Brooklyn-based artist David Scanavino’s site-specific installation Repeater, 2017, only the second exhibition to appear in the soaring atrium gallery of this new center, is made up of a massive tessellation of industrially produced vinyl composite tiles, the kind one typically finds covering the floors of school lunchrooms, fitness centers, and hospitals. The viewer is discouraged from such associations, however, by the work’s decorative arrangement of bold candy colors, approximating an aimless labyrinth or Tetris game with no symmetry or center. Abutting hues vibrate before the eyes like an immense Color Field painting spread beneath one’s feet (imagine a dance floor designed by Frank Stella or Ellsworth Kelly), and the tiles, arranged in alternating patterns, create the illusion of a swirling, roiling surface. Additionally, the whole composition is skewed in relation to the venue’s floor so that, in order to fit, two of the piece’s corners stretch high up the adjacent walls.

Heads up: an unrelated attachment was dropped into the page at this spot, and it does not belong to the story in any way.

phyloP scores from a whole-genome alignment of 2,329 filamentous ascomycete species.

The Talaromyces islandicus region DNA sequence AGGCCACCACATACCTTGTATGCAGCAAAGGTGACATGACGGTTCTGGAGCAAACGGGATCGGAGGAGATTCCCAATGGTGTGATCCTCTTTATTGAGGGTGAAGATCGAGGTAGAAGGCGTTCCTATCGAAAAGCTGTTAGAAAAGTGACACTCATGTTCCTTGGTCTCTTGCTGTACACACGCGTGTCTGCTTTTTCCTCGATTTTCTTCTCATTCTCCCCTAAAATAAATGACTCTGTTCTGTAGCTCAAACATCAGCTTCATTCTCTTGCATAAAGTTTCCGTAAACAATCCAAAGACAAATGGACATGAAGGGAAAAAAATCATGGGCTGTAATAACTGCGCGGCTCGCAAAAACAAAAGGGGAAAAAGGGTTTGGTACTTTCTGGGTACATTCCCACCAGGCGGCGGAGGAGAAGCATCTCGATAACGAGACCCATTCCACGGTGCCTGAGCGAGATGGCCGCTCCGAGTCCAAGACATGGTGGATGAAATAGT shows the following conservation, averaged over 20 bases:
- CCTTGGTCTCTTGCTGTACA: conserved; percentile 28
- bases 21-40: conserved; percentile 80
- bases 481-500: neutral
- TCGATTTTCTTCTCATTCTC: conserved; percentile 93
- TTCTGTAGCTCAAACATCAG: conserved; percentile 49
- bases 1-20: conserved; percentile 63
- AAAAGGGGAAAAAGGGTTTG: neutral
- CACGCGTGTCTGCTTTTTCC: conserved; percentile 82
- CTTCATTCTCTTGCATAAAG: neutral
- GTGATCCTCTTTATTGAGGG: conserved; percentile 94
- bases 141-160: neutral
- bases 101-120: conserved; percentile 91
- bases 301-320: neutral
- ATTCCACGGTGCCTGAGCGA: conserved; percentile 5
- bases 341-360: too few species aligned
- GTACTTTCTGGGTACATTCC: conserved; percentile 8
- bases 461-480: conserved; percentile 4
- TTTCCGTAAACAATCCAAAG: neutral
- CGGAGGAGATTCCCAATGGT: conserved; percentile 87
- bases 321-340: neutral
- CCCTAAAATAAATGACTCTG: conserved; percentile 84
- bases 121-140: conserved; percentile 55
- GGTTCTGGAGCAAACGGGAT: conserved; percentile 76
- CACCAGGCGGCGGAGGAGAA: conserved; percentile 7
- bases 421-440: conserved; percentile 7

Doubling down on the Moody’s stated mission, Repeater is billed as “a platform for interactivity,” playing host to public gatherings around jazz ensembles, meditation, yoga, dance, poetry readings, capoeira, and even strength training. All of this is visible to the outside through vast windows that realize architect Michael Maltzan’s concept of the building as a lantern or beacon. As such, both art and architecture participate in supplanting the white-cube model with that of a glass box—one that is empty, waiting to be activated, and thus always inherently incomplete.
David Scanavino, Repeater, 2017, vinyl composite tile and high-density fiberboard, 23 x 56 x 48′. Installation view.